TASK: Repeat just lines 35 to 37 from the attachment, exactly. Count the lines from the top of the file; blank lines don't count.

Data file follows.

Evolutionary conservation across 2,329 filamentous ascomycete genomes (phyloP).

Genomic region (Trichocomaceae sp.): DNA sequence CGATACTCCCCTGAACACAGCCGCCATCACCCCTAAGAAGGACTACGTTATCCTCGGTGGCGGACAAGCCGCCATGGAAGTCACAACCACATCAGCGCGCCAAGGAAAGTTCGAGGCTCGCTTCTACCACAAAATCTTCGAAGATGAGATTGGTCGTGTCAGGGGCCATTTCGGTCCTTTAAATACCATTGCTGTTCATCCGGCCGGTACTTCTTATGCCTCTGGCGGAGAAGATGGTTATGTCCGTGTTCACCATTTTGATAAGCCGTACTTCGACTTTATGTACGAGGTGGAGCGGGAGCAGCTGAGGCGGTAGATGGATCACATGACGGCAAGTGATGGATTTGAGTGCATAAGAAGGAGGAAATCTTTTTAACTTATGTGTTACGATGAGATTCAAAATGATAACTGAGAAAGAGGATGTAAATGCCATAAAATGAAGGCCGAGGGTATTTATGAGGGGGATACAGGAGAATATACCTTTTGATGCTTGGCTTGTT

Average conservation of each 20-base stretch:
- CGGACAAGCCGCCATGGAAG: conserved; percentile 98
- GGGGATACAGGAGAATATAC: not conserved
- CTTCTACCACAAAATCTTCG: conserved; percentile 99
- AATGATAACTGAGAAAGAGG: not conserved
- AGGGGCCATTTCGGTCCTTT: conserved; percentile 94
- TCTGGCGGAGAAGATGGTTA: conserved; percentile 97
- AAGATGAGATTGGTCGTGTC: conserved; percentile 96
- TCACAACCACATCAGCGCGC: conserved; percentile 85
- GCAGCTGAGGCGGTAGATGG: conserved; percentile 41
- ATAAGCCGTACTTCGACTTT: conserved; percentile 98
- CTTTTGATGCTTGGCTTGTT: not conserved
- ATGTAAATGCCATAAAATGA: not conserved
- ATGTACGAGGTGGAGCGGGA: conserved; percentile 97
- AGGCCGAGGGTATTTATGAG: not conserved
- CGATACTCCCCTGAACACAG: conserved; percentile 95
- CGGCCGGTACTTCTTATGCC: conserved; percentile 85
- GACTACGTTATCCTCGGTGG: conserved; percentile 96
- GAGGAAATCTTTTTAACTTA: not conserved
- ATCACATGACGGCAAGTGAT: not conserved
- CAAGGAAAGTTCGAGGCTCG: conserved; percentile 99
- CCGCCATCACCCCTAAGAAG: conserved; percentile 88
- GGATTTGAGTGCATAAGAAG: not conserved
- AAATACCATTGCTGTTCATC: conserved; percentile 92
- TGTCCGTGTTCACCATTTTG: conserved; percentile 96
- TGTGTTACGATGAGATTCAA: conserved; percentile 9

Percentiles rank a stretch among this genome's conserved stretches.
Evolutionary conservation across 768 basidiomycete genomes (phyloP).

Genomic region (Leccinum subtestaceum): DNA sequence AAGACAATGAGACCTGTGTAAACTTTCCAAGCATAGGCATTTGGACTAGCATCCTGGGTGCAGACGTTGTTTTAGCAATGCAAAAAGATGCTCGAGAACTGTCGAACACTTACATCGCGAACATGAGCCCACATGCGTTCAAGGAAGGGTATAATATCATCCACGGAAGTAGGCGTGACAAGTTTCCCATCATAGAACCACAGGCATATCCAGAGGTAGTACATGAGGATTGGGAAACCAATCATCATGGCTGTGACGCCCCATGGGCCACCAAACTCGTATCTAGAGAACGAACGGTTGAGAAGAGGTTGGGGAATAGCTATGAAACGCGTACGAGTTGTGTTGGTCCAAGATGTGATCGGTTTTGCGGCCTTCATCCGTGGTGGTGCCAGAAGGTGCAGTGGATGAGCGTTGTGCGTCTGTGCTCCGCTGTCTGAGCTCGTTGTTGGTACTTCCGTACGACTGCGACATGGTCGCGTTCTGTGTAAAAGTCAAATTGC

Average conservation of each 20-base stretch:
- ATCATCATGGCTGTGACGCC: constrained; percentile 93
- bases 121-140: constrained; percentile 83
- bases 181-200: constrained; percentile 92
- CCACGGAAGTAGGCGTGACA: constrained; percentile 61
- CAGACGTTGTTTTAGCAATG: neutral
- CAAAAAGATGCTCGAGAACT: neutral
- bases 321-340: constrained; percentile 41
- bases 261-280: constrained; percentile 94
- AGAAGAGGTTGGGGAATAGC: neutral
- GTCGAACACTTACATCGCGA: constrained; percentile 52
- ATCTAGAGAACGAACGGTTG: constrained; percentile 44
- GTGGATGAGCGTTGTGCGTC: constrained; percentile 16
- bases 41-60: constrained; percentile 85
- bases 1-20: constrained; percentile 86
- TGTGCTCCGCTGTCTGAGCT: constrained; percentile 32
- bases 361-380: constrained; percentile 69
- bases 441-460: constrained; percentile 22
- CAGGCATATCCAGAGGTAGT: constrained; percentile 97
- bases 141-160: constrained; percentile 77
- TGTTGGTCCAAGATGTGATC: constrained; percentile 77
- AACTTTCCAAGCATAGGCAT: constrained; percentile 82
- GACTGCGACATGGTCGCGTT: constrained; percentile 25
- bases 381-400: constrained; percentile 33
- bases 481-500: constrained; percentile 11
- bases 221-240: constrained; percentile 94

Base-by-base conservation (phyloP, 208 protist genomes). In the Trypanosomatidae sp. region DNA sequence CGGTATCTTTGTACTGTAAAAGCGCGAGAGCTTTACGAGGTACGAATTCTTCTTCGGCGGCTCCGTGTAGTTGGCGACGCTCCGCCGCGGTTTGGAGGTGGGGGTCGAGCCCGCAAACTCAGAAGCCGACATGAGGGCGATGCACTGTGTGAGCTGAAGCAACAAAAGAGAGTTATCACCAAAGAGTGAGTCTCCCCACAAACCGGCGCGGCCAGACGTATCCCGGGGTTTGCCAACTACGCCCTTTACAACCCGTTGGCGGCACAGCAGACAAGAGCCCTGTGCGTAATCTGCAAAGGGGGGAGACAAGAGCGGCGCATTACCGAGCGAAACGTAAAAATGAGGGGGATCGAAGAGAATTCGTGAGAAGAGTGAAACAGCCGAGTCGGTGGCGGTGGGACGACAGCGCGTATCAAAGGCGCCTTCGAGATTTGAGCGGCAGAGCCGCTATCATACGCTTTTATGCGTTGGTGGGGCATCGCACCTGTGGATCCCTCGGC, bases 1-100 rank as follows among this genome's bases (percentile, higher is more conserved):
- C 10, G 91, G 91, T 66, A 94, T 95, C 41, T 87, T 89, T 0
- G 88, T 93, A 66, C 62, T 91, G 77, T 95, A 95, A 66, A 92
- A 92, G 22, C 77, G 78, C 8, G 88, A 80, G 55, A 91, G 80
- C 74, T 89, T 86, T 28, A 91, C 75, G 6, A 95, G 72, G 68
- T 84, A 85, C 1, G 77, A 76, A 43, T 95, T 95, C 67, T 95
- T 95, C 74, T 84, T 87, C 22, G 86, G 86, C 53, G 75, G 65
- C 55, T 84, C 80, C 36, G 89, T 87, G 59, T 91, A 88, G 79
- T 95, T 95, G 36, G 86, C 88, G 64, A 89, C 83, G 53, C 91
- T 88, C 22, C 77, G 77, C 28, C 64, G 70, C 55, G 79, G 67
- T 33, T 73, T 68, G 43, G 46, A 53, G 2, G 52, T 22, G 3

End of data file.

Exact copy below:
- bases 181-200: constrained; percentile 92
- CCACGGAAGTAGGCGTGACA: constrained; percentile 61
- CAGACGTTGTTTTAGCAATG: neutral